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And it just goes on and on, the listing of Angola’s woes. It doesn’t appear so, but this nation is one of the continent’s wealthiest, with bountiful deposits of oil, gold and precious gems. But nothing, absolutely nothing, trickles down. All income from these riches lines the pockets of the small ruling elite class which uses goon squads to stamp out any opposition to their avarice. José Eduardo dos Santos rules his country with an iron fist, having done so since 1979. Wikipedia states ‘Dos Santos has been accused of leading one of the most corrupt regimes in Africa by ignoring the economic and social needs of Angola and focusing his efforts on amassing wealth for his family and silencing his opposition, while, nearly 70% of the population lives on less than $2 a day.‘ As head of a craven, abominable regime, he is the modern day Mr Kurtz – fundamentally evil. It’s not pretty reading.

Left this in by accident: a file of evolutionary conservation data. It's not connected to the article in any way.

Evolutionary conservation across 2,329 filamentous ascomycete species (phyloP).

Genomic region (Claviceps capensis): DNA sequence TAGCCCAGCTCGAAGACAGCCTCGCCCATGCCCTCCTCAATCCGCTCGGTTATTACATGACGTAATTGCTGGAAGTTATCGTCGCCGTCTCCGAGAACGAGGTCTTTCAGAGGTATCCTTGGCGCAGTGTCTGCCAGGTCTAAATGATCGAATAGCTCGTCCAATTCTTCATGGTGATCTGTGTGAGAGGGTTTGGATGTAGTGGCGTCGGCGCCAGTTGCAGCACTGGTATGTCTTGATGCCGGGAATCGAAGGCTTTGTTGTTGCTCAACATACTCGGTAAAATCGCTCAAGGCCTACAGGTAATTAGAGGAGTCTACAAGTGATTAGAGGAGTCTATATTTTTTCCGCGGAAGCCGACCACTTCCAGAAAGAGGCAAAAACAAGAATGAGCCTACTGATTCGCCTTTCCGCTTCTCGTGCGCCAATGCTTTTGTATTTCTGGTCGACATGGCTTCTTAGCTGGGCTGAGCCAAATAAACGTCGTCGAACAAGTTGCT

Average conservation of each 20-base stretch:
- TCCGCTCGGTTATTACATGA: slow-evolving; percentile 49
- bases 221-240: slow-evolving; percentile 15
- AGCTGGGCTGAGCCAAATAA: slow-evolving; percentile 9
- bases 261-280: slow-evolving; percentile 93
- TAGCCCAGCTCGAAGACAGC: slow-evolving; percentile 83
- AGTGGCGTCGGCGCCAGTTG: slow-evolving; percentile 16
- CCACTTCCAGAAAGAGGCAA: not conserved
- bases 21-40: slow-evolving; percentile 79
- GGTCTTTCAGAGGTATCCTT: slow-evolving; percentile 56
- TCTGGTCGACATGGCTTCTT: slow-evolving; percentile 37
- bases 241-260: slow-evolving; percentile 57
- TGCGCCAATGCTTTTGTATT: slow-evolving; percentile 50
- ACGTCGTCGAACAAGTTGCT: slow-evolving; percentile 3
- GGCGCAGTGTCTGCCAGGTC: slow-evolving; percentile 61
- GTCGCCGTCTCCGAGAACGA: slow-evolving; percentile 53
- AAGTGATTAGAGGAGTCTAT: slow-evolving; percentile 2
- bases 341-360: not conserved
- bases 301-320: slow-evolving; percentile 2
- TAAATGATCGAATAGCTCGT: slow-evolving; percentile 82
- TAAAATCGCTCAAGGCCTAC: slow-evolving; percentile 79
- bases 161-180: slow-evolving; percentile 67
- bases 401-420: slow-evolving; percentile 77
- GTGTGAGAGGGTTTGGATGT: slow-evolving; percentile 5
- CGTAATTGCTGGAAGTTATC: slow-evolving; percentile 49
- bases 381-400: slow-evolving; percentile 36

Theroux realises that, although the concentration of wealth may not be so starkly centred on the self-serving few further north, he reasons to travel on in his mission would be pointless – he’d only depressingly encounter more of the same, so he pulls up stumps and retreats home.

Between the writing and publication of this tome, three friends he made on this excursion ended up meeting their end. One, an Australian, was killed by a beloved elephant he worked with; another was murdered for his relative wealth and the last, a worldly and realistic Angolan, died on a dive. Sums it all up actually.